Videogames: Lit Undercover

Who wants to study mythology anymore?

Ancient literature? Who cares?

Well, as it turns out, videogame developers, and whether they know it or not, the masses who buy their games, care deeply. That’s one reason I’ve chosen “The Influence of Literature and Myth in Videogames” by Douglass Perry for the next ProfoundNet. Here’s a snippet:

But how exactly have myth and literature shaped the videogames we play today? Why do they matter? For developers, to improve the games of the future, they must understand the right and wrong of the present, and seek lessons from the past. The videogame medium isn’t an island unto itself. In fact, in a way, it’s a symbiotic creature that thrives on other entertainment successes; it’s also a shiny junkyard of rehashed, reshaped, and re-invented ideas re-forged for a powerful new medium still going through growing pains.

Perry points to the influence of Greek and Norse mythology on both literature and gaming. He mentions Tolkien, Lovecraft, Heinlein, and other writers of science fiction and fantasy, who were in turn influenced by mythology and the stories of the ancients.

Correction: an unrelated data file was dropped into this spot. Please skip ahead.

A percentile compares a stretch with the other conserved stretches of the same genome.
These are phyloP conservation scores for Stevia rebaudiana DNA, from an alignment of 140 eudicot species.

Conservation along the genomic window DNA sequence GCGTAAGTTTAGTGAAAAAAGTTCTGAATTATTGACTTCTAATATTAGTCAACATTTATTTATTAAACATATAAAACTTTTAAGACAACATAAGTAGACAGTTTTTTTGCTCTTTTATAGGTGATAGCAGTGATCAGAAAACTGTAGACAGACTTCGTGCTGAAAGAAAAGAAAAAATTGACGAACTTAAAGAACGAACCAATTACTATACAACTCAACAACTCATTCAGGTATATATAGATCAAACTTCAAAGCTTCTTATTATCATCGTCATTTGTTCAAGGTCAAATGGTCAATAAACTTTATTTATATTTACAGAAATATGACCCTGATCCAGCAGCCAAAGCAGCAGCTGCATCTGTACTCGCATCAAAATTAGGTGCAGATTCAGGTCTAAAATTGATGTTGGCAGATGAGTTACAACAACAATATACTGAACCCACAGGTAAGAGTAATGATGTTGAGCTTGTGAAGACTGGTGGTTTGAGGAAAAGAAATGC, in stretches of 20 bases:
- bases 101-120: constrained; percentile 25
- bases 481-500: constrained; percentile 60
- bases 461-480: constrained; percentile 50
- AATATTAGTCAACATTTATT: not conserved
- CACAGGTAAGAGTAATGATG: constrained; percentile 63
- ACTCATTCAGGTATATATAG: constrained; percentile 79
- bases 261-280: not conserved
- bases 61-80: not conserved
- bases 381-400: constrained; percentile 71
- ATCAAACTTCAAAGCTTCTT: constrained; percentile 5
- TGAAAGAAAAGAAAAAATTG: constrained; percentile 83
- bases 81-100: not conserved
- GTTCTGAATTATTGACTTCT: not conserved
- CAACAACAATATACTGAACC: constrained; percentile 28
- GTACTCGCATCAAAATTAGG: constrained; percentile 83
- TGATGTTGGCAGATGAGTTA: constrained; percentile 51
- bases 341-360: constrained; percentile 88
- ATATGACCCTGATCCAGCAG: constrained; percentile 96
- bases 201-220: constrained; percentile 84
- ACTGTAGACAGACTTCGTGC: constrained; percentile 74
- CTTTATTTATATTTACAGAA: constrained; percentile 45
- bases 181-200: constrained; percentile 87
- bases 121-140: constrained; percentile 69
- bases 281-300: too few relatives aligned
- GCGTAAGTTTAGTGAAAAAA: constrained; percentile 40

“I would go as far to say that all literature and all entertainment are influenced by myth,” said Denis Dyack, head of Silicon Knights, the development team behind the original Blood Omen: Legacy of Kain, Eternal Darkness, and the upcoming Xbox 360 game, Too Human. “Whether people think so or not, basically, we are immersed in the mythologies in our culture. In some sense, mythology defines culture. It’s unavoidable. Any typical storyline almost always falls back to some mythology.”

Perry concludes that the eye-catching graphics and special effects are not enough anymore. Instead, he says games with the most “story and content” will go the farthest.

If he is correct, it is encouraging to see this medium reaching back and recognizing the depth of story and content literature can offer. It’s equally encouraging to see this unexpected demonstration that the value of great stories never grows old.

Thanks, Douglass, for a thought-provoking article.


Comments are closed.

%d bloggers like this: